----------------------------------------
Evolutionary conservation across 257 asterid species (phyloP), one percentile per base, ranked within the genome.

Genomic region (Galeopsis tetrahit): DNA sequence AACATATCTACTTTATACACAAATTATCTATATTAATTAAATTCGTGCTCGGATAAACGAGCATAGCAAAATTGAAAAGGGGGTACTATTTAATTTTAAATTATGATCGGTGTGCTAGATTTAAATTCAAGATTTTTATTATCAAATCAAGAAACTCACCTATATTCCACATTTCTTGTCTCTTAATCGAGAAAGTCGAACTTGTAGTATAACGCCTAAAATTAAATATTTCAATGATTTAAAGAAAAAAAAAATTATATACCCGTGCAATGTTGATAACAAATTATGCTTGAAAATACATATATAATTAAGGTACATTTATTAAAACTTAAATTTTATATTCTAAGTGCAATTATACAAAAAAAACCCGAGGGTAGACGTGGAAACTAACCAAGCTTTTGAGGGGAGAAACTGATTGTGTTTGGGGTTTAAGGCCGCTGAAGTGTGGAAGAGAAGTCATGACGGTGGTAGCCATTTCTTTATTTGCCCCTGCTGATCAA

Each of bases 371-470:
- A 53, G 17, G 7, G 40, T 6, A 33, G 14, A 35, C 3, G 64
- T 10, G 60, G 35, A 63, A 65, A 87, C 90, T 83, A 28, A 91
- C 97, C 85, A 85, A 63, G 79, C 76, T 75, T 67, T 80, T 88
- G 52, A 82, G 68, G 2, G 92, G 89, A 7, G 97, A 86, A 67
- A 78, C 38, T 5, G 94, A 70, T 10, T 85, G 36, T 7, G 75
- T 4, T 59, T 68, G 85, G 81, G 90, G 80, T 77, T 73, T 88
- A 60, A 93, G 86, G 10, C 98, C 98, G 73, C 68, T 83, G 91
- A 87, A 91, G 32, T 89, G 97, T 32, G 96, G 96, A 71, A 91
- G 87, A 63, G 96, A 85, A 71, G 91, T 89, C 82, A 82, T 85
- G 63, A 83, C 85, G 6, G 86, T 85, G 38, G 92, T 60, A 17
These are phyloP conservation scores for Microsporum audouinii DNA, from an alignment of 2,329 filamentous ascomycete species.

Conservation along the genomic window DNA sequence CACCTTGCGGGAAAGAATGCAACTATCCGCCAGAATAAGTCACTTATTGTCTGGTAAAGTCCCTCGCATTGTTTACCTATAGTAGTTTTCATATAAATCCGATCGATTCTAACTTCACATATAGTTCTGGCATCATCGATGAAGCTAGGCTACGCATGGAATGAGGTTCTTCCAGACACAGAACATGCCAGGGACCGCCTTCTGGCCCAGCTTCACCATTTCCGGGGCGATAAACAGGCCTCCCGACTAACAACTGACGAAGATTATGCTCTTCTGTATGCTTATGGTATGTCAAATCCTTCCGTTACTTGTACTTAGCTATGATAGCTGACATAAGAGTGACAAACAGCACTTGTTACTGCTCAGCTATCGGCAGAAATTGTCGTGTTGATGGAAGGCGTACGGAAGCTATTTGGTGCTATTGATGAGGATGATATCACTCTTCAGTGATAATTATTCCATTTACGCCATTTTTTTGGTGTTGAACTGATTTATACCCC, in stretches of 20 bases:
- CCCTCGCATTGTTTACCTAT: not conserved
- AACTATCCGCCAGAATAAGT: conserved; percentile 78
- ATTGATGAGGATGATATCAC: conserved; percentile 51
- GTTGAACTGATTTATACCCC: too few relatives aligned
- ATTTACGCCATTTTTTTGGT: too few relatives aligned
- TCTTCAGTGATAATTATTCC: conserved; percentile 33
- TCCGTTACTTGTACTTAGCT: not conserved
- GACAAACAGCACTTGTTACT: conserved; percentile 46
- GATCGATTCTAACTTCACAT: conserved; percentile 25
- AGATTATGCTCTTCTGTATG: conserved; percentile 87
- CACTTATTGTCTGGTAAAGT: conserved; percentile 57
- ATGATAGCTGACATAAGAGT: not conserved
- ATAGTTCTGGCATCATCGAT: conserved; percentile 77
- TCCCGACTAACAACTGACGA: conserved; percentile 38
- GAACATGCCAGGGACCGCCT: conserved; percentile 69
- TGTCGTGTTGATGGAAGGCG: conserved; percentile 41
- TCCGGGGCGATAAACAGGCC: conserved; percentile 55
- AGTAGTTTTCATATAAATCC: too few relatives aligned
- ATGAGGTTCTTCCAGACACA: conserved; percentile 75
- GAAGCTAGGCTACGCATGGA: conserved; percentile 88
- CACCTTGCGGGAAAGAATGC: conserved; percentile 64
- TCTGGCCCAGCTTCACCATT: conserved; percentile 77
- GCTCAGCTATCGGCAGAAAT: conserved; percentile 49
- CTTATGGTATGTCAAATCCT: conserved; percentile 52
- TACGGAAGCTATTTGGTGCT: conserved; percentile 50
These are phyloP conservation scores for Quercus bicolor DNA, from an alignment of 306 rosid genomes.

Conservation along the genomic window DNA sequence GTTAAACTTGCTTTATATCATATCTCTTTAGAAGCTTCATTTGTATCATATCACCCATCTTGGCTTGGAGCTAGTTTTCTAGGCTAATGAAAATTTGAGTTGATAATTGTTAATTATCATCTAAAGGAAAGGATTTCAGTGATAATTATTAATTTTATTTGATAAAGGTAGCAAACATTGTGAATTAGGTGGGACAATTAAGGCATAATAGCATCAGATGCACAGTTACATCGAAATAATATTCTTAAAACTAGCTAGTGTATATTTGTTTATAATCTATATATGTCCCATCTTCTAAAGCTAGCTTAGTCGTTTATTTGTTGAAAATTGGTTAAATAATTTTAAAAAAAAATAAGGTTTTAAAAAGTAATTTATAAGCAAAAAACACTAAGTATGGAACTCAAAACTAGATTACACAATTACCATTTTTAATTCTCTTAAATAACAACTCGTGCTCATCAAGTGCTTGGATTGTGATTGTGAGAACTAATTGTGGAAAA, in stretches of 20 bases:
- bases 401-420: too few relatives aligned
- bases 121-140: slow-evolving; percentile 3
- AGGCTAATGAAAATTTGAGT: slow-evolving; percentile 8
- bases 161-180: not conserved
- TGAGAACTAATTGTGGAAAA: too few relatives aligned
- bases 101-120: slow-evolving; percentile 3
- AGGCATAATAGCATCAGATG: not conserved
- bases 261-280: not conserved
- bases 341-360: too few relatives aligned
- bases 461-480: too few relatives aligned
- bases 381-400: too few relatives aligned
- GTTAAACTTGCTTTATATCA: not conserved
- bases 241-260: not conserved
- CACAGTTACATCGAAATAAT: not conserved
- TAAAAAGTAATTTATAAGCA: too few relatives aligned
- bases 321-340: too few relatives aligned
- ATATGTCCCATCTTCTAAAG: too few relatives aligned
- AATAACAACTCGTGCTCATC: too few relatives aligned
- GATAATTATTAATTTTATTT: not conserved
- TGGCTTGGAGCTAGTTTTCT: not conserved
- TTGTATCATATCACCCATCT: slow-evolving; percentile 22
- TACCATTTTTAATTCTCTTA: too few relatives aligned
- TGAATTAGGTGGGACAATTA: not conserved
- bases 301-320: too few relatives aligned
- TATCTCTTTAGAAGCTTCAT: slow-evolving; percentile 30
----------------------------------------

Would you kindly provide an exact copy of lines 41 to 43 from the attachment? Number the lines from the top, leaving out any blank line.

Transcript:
These are phyloP conservation scores for Quercus bicolor DNA, from an alignment of 306 rosid genomes.

Conservation along the genomic window DNA sequence GTTAAACTTGCTTTATATCATATCTCTTTAGAAGCTTCATTTGTATCATATCACCCATCTTGGCTTGGAGCTAGTTTTCTAGGCTAATGAAAATTTGAGTTGATAATTGTTAATTATCATCTAAAGGAAAGGATTTCAGTGATAATTATTAATTTTATTTGATAAAGGTAGCAAACATTGTGAATTAGGTGGGACAATTAAGGCATAATAGCATCAGATGCACAGTTACATCGAAATAATATTCTTAAAACTAGCTAGTGTATATTTGTTTATAATCTATATATGTCCCATCTTCTAAAGCTAGCTTAGTCGTTTATTTGTTGAAAATTGGTTAAATAATTTTAAAAAAAAATAAGGTTTTAAAAAGTAATTTATAAGCAAAAAACACTAAGTATGGAACTCAAAACTAGATTACACAATTACCATTTTTAATTCTCTTAAATAACAACTCGTGCTCATCAAGTGCTTGGATTGTGATTGTGAGAACTAATTGTGGAAAA, in stretches of 20 bases:
- bases 401-420: too few relatives aligned